class DebugSupport {

special static boolean debug = false;

Now a programmer can choose to temporarily switch debugging on and/or off by introducing a new definition for this variable as follows.

 class MyClass {

void myMethod() {

boolean debug = true;

// everything from here is being debugged


// after exit from this method, // debug is reset to its previous state // because the local variable goes out of scope

} }
What's interesting here is that the new definition for debug introduced in myMethod affects all code called within the dynamic scope of this definition. So everything that is called within callOtherStuff also sees debug as being set to true. (Unless, of course, it is again overridden by another definition for debug.)

You might think of a straightforward way to simulate this in Java, but this is most likely not correct because you need to think of too many special cases. For example, here is a straightforward but erroneous implementation in pure Java.

 class MyClass {

void myMethod() {

DebugSupport.debug = true;


DebugSupport.debug = false;

} }
This code makes the implicit assumption that debug was set to false beforehand. However, in the general case you do not know the actual value stored in the debug variable, so you would have to write the following.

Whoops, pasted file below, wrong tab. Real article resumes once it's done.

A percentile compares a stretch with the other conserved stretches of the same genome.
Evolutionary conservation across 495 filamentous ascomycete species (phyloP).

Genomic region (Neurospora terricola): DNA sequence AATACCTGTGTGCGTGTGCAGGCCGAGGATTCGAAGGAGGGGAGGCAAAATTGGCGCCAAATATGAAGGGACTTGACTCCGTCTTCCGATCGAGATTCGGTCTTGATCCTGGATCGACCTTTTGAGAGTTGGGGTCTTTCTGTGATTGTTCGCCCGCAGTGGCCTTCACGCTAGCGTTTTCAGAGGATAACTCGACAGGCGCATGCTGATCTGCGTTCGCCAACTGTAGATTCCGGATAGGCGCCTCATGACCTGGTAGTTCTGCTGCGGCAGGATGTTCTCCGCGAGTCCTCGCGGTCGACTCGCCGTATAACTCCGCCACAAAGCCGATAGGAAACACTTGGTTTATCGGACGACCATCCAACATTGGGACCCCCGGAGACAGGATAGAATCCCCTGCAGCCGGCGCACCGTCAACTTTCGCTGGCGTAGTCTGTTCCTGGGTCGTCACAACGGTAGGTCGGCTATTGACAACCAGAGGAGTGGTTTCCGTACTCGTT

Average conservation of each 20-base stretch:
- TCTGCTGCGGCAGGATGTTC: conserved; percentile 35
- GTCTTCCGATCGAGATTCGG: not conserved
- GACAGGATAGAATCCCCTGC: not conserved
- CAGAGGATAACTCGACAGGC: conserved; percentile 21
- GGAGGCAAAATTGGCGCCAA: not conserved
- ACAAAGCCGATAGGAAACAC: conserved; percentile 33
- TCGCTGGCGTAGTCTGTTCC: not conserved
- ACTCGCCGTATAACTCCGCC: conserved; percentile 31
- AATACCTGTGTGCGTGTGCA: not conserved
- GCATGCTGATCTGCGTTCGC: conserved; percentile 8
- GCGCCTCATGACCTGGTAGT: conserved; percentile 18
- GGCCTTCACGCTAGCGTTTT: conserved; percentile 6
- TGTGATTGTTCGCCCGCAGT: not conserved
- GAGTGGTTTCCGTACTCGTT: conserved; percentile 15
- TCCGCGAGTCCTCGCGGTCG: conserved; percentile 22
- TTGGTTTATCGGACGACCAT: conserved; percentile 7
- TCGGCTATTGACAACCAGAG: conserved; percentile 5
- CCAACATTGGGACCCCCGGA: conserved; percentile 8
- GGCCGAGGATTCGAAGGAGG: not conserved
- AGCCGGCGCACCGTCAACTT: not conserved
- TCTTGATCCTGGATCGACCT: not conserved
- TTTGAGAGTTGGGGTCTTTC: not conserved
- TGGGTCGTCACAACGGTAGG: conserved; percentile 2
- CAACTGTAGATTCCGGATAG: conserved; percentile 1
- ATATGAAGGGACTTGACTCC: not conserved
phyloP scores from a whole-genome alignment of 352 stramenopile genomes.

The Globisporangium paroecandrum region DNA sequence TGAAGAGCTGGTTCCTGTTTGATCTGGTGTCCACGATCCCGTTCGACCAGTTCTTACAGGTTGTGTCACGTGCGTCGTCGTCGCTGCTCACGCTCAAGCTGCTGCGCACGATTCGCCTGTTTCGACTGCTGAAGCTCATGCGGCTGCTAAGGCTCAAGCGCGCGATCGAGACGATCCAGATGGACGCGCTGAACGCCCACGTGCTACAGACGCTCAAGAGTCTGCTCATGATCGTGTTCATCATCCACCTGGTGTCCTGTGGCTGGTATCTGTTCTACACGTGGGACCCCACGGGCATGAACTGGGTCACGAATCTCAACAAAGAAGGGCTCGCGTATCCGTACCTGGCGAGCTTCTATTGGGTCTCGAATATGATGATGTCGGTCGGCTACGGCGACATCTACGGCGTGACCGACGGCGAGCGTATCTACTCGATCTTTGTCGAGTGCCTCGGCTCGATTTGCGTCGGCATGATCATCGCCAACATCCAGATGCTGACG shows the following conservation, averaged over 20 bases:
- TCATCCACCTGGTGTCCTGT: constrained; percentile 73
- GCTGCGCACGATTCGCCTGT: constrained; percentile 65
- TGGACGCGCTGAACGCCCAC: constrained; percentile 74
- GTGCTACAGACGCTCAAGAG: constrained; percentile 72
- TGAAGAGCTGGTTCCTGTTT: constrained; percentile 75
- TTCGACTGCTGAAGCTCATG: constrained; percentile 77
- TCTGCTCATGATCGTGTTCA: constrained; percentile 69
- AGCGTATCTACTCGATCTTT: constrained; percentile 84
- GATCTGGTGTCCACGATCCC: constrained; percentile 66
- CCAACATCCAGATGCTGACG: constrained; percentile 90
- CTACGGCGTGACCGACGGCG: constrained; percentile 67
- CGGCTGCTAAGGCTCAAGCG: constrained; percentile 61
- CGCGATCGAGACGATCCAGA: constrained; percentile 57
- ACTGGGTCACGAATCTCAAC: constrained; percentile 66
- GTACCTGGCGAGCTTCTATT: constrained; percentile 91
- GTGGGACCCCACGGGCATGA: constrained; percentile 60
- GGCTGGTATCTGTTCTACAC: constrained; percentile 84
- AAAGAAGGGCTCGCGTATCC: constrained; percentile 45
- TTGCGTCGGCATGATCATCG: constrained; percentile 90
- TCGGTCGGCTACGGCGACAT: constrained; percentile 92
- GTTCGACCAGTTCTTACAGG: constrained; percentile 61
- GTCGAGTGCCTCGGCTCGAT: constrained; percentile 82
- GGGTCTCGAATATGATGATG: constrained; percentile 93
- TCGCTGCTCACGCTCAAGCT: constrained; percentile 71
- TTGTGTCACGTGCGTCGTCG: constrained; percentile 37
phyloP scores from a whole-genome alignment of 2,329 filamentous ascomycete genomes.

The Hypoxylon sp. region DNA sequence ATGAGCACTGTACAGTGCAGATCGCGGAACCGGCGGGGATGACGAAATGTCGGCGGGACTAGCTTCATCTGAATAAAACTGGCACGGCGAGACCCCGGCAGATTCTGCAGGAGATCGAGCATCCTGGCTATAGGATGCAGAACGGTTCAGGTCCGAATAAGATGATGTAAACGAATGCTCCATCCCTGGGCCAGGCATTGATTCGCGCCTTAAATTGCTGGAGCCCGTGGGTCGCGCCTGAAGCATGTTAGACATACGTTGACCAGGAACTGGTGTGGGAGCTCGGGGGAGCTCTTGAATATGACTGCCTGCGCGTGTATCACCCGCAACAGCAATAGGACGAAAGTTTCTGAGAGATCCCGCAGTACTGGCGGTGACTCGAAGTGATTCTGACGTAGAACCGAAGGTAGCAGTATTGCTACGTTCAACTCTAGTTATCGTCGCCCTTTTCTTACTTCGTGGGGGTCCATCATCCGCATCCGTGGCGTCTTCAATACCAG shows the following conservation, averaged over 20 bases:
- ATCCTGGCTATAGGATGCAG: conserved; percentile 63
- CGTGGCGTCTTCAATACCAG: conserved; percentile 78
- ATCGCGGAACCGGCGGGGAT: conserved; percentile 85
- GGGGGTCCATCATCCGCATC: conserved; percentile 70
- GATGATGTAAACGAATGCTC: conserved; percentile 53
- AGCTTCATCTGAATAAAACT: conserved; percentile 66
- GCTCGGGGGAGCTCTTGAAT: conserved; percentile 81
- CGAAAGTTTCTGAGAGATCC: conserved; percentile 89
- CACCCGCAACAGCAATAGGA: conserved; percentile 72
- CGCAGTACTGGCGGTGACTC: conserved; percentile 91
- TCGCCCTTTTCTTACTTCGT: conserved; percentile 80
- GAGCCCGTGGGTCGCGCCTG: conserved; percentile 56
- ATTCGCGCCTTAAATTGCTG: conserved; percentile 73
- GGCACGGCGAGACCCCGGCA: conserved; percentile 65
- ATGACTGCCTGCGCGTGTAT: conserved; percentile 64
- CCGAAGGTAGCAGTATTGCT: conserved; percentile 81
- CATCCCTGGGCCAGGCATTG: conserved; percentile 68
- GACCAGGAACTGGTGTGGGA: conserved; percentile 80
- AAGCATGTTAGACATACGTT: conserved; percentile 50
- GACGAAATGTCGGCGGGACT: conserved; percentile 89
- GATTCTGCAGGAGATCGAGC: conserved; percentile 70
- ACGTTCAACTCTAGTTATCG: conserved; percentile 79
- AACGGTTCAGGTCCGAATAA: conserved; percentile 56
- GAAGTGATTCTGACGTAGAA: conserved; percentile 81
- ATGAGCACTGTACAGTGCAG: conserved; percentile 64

class MyClass {

void myMethod() {

boolean previousDebugState = DebugSupport.debug; DebugSupport.debug = true;


DebugSupport.debug = previousDebugState;

} }
Well, and then there's the possibility that callOtherStuff throws an exception and in this case, the reset code would not be executed. So you would have to provide a try-finally block accordingly. Furthermore, you most likely would need to store the debug state in a ThreadLocalVariable, and not a global one. What about synchronization? And so it goes on and on and on. You see that manually implementing dynamic scopes in Java is very tedious and dynamically scoped variables as a built-in feature of the language would provide a much easier way to handle such cases.